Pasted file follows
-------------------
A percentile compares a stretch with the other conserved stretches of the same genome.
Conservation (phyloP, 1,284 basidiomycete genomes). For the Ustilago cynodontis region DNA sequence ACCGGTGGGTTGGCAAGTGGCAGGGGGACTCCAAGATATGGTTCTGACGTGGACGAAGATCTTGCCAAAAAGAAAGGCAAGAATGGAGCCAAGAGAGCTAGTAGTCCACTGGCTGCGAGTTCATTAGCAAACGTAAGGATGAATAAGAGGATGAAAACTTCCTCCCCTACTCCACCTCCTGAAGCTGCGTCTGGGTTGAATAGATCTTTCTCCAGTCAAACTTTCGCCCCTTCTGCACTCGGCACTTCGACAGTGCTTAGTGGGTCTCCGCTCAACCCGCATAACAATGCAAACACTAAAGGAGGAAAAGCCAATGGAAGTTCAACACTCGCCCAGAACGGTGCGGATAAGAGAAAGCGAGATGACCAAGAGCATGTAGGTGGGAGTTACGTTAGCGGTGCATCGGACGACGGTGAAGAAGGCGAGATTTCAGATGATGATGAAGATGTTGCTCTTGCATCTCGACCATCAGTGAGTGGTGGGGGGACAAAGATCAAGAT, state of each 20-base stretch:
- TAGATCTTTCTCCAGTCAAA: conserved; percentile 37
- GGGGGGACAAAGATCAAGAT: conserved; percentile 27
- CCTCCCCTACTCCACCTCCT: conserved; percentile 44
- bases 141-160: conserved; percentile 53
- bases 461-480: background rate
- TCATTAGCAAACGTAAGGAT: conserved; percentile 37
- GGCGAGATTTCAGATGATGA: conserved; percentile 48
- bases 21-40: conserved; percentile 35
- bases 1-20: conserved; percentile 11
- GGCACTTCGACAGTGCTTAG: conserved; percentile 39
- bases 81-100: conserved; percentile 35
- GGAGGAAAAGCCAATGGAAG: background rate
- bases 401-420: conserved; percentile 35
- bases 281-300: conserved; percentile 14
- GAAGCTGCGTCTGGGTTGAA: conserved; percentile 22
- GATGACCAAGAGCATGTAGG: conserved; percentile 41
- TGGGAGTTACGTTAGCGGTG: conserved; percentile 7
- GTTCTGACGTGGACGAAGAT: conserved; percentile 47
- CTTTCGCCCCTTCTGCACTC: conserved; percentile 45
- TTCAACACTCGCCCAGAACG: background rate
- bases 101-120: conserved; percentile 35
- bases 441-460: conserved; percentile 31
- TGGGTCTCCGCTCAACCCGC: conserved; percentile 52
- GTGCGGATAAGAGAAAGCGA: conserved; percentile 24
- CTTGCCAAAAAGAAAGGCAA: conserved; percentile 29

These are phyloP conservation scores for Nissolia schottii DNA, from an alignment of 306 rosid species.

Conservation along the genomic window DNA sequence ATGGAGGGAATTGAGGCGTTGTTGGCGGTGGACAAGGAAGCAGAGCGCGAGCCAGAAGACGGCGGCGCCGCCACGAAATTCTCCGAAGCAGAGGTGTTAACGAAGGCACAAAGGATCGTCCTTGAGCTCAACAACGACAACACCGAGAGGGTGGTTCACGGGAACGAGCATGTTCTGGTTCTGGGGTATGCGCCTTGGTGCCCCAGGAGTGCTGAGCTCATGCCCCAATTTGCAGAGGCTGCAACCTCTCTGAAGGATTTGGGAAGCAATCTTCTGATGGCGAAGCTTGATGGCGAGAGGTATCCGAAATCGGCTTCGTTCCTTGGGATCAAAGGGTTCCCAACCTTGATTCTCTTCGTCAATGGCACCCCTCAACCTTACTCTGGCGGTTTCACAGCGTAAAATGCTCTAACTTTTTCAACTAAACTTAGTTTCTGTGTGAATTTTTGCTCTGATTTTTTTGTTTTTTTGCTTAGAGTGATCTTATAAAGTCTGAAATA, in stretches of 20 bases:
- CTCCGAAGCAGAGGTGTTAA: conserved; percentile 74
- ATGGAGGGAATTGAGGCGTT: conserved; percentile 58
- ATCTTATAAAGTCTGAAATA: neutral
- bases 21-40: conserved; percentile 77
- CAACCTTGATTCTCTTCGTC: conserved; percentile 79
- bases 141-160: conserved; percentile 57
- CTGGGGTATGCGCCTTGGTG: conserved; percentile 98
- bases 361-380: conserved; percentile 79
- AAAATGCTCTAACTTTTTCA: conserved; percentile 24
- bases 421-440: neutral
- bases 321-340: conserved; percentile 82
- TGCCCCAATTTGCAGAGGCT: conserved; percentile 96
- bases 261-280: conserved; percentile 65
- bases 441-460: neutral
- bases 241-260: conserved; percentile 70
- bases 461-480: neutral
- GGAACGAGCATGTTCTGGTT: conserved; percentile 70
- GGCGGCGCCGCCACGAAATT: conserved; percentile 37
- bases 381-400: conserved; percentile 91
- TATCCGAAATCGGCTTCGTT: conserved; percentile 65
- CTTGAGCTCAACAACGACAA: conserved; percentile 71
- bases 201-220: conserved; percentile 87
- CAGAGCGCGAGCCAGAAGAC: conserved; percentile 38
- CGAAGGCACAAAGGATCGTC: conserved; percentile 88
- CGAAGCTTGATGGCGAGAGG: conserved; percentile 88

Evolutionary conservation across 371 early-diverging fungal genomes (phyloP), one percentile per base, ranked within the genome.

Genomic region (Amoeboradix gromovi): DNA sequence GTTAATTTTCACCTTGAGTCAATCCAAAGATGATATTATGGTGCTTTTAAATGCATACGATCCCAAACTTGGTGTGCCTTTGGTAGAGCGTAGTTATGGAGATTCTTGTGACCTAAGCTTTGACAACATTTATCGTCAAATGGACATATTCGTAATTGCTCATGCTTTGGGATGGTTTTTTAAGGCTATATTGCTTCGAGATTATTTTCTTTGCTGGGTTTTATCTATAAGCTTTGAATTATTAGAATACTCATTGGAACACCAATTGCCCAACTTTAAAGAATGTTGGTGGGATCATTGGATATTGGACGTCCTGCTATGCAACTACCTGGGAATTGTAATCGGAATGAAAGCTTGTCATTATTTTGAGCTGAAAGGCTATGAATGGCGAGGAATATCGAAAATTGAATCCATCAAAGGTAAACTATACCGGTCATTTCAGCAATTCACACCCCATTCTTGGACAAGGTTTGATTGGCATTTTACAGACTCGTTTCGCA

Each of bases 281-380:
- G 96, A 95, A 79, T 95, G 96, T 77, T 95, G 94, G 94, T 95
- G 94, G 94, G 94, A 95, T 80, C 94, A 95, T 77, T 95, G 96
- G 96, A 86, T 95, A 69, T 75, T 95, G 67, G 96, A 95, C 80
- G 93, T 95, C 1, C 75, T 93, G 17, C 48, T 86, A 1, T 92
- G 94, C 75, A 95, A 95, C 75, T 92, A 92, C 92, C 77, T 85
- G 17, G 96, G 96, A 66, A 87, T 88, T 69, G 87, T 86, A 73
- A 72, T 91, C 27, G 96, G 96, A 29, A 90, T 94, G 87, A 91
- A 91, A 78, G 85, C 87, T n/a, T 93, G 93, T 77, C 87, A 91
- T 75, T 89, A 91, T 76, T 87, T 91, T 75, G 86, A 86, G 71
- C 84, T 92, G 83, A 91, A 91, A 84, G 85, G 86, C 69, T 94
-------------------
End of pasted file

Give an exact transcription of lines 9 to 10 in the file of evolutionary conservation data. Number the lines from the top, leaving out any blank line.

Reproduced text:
- GGCGAGATTTCAGATGATGA: conserved; percentile 48
- bases 21-40: conserved; percentile 35